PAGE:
Camp Pellston bunk room

Urbex: Camp Pellston in Northern Michigan

Back in 2008 we were vacationing “Up North” which here in Michigan pretty much means north of the Zilwalkee bridge. In this case it was way north up in Cross Village, Michigan. My wife went for a drive to get some things at the store and drove past an abandoned building on the way back. It was on the corner of Camp rd and Pleasant View Rd.

Camp Pellston bunk room
Camp Pellston bunk room. Click for link to print

I had just started getting into urbex photography and was super interested. She told me it looked like a compound of some sort with fences and barbed wire. At that time she didn’t want to go explore it with me, but my sister in law and nephew did.

We rolled up and it was just as she described. Kind of low, flat, sprawling with a tower, lots of fencing and razor wire. Turns out it was Camp Pellston. Before it was abandoned it was a minimum security work prison.

camp pellston
Camp Pellston Click for link to print

There was no way in immediately noticeable. There was however an over grow two track that went around the perimeter. It was a good thing we brought the 4×4 Jeep. We took the two track around and found a small hole in the fence. We parked the Jeep behind a hedgerow and pushed through the hole.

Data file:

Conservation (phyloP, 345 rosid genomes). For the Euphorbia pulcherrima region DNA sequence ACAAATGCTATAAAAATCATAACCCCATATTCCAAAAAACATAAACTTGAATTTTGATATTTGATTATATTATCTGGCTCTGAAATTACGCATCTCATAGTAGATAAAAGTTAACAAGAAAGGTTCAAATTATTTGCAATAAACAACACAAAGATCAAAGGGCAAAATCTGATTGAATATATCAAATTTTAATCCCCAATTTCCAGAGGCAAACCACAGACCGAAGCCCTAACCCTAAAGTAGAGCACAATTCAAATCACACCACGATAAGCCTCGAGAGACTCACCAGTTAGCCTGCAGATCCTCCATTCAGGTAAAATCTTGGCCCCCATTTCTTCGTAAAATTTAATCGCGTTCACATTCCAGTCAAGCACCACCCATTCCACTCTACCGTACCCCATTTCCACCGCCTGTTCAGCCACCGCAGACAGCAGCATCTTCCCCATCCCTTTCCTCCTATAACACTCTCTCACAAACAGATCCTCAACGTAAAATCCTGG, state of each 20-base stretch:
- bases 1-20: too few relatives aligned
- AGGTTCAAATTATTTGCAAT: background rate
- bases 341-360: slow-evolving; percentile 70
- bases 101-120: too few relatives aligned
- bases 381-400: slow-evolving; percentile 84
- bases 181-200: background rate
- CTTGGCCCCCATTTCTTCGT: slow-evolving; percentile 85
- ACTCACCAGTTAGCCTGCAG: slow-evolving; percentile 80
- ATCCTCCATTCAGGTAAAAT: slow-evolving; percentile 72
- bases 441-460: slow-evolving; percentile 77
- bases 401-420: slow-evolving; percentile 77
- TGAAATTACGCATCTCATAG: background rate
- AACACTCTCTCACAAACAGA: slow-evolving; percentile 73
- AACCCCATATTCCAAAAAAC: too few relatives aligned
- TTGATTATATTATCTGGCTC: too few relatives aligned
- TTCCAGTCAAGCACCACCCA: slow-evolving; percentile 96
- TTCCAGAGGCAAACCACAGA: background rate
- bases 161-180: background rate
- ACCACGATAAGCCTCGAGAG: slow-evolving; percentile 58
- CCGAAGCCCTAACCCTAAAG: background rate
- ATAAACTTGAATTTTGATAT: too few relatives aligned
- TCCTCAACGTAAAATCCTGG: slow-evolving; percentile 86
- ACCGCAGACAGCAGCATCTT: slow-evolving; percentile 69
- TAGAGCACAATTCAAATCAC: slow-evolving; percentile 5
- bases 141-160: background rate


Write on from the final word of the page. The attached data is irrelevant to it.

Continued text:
We traversed an overgrown field with basketball hoops and some very fracked asphalt through which wild flowers grew. The doors to the primary structure were all open; as in swinging open. This often makes me a little nervous as sometimes animals like to make homes in such buildings.

Camp Pellston velvia 50
Camp Pellston velvia 50

The building was what you’d expect from a run down prison. Empty bunkhouses with fenced windows, peeling paint, a few random things scattered about but most everything was gone. My nephew was terrified. He asked “What if there’s a murderer here?” I told him the last place a murderer would want to be was in a prison! I was more worried about finding a raccoon that didn’t appreciate our company. Luckily we didn’t find any wildlife.

After going through the main facility there was a small guard tower. It was mainly empty, not much there and somewhat cramped which doesn’t make for good pictures.

I went back there with groups of people from Photostock until they knocked it down in 2011. Originally it was built in 1957 and housed up to 140 inmates. It was decommissioned in 2001 and emptied the next year. There was brief interest in turning it into a rehab facility but it fell through.

I went back to this location so many times I have almost identical shots on the same frames numbers on different rolls of film. I really enjoyed this building. I especially appreciated the irony of breaking into a prison. I primarily shot this location with two different cameras. Initially it was my Bronica SQa and later a Fuji GW690.